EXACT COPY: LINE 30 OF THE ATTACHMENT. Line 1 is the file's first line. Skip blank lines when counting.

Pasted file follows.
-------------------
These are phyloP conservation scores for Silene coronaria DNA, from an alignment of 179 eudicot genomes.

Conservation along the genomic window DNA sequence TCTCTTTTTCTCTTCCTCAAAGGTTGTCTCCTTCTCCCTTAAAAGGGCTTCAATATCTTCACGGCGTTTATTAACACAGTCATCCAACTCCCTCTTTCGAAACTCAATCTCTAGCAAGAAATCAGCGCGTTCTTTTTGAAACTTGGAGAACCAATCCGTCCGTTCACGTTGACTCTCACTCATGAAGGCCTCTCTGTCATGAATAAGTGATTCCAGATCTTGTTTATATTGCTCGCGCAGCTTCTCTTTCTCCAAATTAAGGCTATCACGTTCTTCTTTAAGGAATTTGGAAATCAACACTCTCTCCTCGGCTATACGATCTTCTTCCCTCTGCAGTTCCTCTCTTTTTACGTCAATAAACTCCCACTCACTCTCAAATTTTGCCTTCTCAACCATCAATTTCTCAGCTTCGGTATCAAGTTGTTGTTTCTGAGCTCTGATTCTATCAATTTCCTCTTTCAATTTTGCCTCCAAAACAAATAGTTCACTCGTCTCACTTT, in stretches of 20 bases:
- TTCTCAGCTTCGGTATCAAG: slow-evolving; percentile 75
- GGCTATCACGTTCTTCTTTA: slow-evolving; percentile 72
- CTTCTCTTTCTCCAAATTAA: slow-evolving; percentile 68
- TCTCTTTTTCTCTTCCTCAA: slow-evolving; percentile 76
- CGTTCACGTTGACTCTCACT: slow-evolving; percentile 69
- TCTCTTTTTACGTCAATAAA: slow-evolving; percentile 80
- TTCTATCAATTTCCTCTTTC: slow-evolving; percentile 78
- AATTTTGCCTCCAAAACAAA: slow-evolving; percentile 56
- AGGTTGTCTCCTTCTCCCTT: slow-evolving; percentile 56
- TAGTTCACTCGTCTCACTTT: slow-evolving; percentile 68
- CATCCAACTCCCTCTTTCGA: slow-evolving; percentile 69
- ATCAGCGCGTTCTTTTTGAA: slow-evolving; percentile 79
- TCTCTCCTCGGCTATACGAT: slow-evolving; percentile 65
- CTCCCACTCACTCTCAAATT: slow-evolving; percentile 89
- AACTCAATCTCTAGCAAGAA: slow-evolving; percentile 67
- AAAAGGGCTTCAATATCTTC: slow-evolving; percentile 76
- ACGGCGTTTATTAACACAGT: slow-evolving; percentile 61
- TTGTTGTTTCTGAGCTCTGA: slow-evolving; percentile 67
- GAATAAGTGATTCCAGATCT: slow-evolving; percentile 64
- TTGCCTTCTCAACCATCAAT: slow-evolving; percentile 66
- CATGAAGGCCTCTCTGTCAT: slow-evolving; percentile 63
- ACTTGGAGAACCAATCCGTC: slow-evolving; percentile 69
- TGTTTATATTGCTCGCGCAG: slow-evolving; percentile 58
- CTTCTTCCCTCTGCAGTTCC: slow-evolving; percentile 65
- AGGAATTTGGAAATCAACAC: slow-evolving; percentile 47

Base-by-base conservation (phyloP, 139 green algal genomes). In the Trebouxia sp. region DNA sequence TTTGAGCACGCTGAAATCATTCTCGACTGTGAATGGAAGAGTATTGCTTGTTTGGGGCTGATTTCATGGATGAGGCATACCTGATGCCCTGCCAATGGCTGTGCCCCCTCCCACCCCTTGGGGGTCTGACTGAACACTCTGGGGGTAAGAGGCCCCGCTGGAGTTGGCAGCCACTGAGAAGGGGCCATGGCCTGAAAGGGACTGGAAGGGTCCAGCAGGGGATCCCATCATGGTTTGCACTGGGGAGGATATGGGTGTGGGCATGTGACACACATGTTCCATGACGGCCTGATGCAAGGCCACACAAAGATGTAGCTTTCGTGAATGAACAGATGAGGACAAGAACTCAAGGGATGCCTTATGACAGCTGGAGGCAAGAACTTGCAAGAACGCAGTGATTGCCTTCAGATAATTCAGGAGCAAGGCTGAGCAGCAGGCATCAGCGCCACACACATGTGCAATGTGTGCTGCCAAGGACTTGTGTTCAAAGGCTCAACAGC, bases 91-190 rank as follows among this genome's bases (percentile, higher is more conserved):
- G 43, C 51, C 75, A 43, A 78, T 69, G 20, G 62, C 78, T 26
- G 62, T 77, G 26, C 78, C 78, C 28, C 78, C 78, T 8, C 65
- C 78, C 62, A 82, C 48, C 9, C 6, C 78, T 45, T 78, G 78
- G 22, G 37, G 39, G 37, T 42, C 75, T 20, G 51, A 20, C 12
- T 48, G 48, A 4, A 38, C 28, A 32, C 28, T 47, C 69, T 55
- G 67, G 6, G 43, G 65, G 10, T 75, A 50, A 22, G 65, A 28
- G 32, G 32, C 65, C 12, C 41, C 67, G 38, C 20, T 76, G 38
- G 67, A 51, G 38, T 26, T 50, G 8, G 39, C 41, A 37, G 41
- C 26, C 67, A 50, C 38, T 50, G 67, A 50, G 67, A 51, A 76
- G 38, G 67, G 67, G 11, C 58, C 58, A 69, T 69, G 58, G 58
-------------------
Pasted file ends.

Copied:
- G 62, T 77, G 26, C 78, C 78, C 28, C 78, C 78, T 8, C 65